Aronson v. Lewis, 473 A.2d 805, 814 (Del. 1984).

B. Does The Complaint State A Claim Upon Which Relief Can Be Granted?

Because demand is excused, I now concentrate on Emerson's other major argument, which is that the complaint fails to plead facts that state a claim upon which relief can be granted. In examining a Rule 12(b)(6) motion, this court must accept the well-pled factual allegations in the complaint as true and draw reasonable inferences from them in the plaintiff's favor. But "neither inferences nor conclusions of law or fact are accepted as true without specific allegations of fact which support the conclusion." In support of their motion, Emerson accurately points out that in certain circumstances the court may consider the plain terms of documents incorporated in the complaint without thereby converting the motion into one for summary judgment. Here, Emerson simply seeks, as is proper, to refer to the entire text of the July Press Release, a document the complaint quotes extensively, but selectively. If, after considering the plaintiff's complaint and the plain terms of the July Press Release, it appears reasonably certain to me that the facts pled in the complaint do not state a claim, then I must dismiss the complaint.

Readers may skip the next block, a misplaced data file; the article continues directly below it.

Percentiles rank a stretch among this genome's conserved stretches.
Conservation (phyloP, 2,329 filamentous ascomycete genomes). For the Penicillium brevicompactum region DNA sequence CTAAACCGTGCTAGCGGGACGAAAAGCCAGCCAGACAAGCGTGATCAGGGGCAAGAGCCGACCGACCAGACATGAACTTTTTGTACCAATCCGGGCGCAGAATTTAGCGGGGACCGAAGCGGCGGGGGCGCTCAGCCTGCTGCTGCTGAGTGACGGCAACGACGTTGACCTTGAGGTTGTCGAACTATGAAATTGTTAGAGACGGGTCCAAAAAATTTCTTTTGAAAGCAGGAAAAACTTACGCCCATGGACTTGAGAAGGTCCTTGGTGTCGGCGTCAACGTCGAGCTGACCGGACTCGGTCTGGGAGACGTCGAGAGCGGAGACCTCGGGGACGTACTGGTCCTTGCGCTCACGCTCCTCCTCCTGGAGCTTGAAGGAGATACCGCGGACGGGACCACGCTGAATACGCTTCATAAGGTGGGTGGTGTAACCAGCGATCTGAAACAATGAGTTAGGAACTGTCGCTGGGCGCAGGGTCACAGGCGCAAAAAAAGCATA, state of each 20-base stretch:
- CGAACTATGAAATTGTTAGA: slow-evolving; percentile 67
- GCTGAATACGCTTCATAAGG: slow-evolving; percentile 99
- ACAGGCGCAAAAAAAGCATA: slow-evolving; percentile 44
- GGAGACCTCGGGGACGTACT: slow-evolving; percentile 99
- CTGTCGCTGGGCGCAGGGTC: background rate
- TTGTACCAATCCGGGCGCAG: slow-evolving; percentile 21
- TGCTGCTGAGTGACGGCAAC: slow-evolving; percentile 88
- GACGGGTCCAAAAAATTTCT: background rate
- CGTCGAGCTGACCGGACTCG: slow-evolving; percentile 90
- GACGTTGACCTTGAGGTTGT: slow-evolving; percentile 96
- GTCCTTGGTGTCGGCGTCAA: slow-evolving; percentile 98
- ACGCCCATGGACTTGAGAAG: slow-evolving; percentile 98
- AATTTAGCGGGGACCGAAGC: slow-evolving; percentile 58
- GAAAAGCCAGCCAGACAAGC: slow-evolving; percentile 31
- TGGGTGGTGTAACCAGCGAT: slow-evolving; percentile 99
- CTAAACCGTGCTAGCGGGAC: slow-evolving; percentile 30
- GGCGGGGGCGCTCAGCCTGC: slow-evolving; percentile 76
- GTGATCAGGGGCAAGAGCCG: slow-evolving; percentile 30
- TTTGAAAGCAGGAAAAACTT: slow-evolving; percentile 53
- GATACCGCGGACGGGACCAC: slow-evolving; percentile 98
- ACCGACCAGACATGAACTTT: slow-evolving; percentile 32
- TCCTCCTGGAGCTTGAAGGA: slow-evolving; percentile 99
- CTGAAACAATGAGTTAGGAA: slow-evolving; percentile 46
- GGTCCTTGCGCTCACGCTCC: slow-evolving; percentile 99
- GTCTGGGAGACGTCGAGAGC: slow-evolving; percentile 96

E.g., Savor, Inc. v. FMR Corp., 812 A.2d 894, 896 (Del. 2002); Solomon v. Pathe Commc'ns Corp., 672 A.2d 35, 38 (Del. 1996).

Haber v. Bell, 465 A.2d 353, 357 (Del.Ch. 1983); see also In re General Motors (Hughes) S'holder Litig., 897 A.2d 162, 168 (Del. 2006) (citing In re Santa Fe Pac. Corp. S'holder Litig., 669 A.2d 59, 65-66 (Del. 1995)).

E.g., In re General Motors, 897 A.2d at 169; In re Santa Fe, 669 A.2d at 69; In re Lukens Inc. S'holders Litig., 757 A.2d 720, 727 (Del.Ch. 1999); Sanders v. Devine, 1997 WL 599539, at *4 (Del.Ch. Sept. 24, 1997).

E.g., Lazard Debt Recovery GP, LLC v. Weinstock, 864 A.2d 955, 964 (Del.Ch. 2004); Orman v. Cullman, 794 A.2d 5, 15 (Del.Ch. 2002).

The essence of Emerson's argument that the complaint fails to state a claim is simple: under Delaware law, Emerson was free, as a general matter, to sell its majority bloc in Sport Supply for a premium that was not shared with the other Sport Supply stockholders. Emerson concedes that there are exceptions to the general rule. In particular, it concedes that there is precedent suggesting that a controlling stockholder who sells to a looter may be held liable for breach of fiduciary duty if the looter later injures the corporation and the former controller either (i) knew the buyer was a looter, or (ii) was aware of circumstances that would "alert a reasonably prudent person to a risk that his buyer [was] dishonest or in some material respect not truthful." In the latter circumstance, that precedent suggests that "a duty devolves upon the seller to make such inquiry as a reasonably prudent person would make, and generally to exercise care so that others who will be affected by his actions should not be injured by [the] wrongful conduct." Unlike the plaintiff, however, Emerson argues that, even if this precedent accurately recites the law, the complaint fails to state a claim.